Distell full-year sales up 8%

South African drinks group Distell saw its fiscal 2019 revenue increase 8% to 26.2 billion rand (US$1.7bn), boosted by premium white spirits and a “strong” whisky performance.

In the year ending 30 June 2019, the Amarula cream liqueur and Bunnahabhain Scotch whisky owner saw operating profit hit 1.75bn rand (US$114.8 million), falling 26.3% year-on-year.

In Distell’s domestic market, South Africa, sales volumes fell 0.9% as “consumer confidence and disposable income remain subdued and with increased value offerings by competitors, particularly in beer”.

The group also said that it took “tactical pricing decisions” during the full-year, which had a “positive effect on revenue and margins”.

African markets, outside South Africa, delivered “exceptional” revenue growth of 20%, while sales volumes were up 10.3%.

All categories delivered double-digit growth, led by Nigeria, Kenya, Zambia, Ghana and Mozambique. Kibao Vodka and Hunter’s Choice Whisky in Kenya led the spirits portfolio’s growth.

Volumes in international markets outside of Africa declined by 10.6%. Distell said this was “in line with expectations as our focus continued to shift from the lower-margin wine and RTD [ready-to-drink] categories, toward our higher-margin premium wine and spirits portfolios”.

Brand performance

Distell’s spirits portfolio delivered “strong” revenue growth, up 11.2%, led by premium white spirits.

Cruz Vodka maintained double-digit revenue and volume growth after the group’s “successful” 75% acquisition in mid-2017.

Count Pushkin Vodka “doubled volumes and revenues off the back of white spirit trends and an expanded flavour range”, which launched during the period.

The firm’s gin brands also delivered double-digit growth.

Distell’s whisky portfolio grew 8.5% by volume and 12.9% in revenue, boosted by the premium and blended ranges, following a “refreshed strategy implementation” in 2018.

Scotch brands Bunnahabhain, Deanston and Scottish Leader experienced double-digit growth.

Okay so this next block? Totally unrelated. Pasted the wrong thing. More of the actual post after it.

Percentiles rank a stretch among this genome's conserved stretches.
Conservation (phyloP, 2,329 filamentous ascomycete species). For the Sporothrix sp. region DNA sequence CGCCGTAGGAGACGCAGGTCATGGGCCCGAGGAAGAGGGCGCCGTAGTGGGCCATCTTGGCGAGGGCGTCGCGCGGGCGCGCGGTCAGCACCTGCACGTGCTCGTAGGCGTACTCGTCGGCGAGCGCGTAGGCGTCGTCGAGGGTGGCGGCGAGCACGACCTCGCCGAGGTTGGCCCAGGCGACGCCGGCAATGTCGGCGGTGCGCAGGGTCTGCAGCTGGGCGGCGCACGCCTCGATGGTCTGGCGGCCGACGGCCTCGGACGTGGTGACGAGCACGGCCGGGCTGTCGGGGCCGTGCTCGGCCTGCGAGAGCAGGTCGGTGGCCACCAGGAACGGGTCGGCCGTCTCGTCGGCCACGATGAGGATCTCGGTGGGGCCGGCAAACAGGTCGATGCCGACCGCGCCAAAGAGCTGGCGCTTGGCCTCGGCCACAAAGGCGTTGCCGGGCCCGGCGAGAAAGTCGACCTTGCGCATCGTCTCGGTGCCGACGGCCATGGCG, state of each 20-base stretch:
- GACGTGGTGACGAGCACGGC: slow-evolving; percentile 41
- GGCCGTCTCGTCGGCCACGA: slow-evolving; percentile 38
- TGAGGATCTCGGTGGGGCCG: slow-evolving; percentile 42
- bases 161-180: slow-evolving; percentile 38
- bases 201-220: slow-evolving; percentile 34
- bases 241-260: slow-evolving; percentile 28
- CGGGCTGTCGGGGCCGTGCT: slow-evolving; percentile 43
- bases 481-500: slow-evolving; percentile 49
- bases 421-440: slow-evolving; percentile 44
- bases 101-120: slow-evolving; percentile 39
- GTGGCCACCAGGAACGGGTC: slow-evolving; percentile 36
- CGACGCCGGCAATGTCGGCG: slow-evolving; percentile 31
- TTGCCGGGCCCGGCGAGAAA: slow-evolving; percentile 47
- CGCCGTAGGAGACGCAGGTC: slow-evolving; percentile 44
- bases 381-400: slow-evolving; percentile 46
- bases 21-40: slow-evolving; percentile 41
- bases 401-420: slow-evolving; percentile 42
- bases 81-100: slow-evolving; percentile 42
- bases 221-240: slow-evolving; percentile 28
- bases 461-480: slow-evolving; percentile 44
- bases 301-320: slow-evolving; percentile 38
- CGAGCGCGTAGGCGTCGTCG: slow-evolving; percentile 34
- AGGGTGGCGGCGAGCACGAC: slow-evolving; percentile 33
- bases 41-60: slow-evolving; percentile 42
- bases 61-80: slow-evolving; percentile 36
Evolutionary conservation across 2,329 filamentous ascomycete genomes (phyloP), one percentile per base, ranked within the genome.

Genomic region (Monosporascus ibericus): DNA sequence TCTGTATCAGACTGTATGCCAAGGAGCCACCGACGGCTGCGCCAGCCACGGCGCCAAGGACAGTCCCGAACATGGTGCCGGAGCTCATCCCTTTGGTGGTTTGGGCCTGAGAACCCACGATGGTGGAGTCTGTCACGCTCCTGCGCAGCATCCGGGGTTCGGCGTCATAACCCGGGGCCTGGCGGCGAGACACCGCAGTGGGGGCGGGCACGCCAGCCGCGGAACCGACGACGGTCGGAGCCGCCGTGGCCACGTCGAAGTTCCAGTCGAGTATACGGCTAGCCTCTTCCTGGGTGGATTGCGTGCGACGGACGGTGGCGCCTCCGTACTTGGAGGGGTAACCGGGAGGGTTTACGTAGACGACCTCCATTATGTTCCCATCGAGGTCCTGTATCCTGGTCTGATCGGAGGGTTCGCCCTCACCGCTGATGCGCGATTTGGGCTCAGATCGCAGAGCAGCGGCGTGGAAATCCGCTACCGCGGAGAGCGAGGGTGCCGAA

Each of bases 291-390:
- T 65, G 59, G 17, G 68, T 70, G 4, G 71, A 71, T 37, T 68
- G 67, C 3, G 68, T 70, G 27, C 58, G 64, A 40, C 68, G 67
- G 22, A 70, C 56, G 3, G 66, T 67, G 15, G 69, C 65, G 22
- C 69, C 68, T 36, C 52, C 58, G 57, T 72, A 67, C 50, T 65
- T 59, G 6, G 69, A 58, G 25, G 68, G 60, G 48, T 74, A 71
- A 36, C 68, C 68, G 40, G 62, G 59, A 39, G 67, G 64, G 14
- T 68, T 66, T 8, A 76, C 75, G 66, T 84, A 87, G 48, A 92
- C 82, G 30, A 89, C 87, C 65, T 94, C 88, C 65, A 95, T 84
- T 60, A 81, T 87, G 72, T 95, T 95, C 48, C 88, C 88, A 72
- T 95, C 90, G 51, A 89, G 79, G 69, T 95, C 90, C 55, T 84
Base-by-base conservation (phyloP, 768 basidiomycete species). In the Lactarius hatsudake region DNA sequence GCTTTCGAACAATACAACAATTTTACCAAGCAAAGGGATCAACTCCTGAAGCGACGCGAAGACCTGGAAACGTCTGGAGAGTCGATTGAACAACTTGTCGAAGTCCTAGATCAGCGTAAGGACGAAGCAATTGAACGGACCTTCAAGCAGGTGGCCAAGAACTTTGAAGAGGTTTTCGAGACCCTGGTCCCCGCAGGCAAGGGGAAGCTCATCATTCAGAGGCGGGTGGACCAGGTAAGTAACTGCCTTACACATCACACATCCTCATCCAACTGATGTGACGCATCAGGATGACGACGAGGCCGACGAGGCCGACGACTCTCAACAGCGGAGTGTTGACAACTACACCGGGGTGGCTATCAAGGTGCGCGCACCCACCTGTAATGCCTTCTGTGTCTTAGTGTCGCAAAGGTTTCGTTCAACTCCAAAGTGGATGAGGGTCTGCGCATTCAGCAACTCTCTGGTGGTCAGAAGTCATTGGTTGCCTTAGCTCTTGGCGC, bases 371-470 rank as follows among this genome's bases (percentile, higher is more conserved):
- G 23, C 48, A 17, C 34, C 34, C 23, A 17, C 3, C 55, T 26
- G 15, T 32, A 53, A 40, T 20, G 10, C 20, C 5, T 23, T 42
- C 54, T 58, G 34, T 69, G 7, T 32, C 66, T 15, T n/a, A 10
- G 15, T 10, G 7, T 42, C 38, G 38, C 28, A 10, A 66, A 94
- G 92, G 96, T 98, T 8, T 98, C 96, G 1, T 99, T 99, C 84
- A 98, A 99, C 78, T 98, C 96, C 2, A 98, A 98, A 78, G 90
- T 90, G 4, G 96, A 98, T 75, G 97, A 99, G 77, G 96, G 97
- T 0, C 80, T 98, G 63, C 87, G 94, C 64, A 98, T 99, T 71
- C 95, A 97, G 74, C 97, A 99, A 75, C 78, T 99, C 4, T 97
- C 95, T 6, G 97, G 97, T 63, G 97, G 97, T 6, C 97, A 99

South African single grain whisky Bain’s also grew by double digits, while fellow South African whisky Three Ships showed “commendable double-digit revenue growth in a competitive category”.

However, Brandy volumes declined as “consumers traded down to competing value offerings”. Nonetheless, Distell noted that the overall brandy portfolio showed revenue growth.

Looking ahead, the firm said it “will continue to defend and grow our South African business with a targeted increase in market share across our portfolio, while seeking to drive category growth through innovation”.

“We will continue with our network optimisation programme to build a world-class local production footprint,” the company added.

Distell also announced that it will split its global operations into three business units: international spirits, exports, and premium wine through Libertas Vineyards and Estates.

The firm said: “We believe this gives us the best opportunity to grow premium spirits and wines in key markets and drive brand premiumisation in line with consumer demand.

“Distell will continue with a number of important changes to its operating model and investments behind its network optimisation alongside strategic future fit capabilities in growth and innovation, shared services and digital transformation.”

Earlier this year, Distell put the wheels in motion on a £10.5 million (US$13.97m) upgrade of Islay distillery Bunnahabhain.

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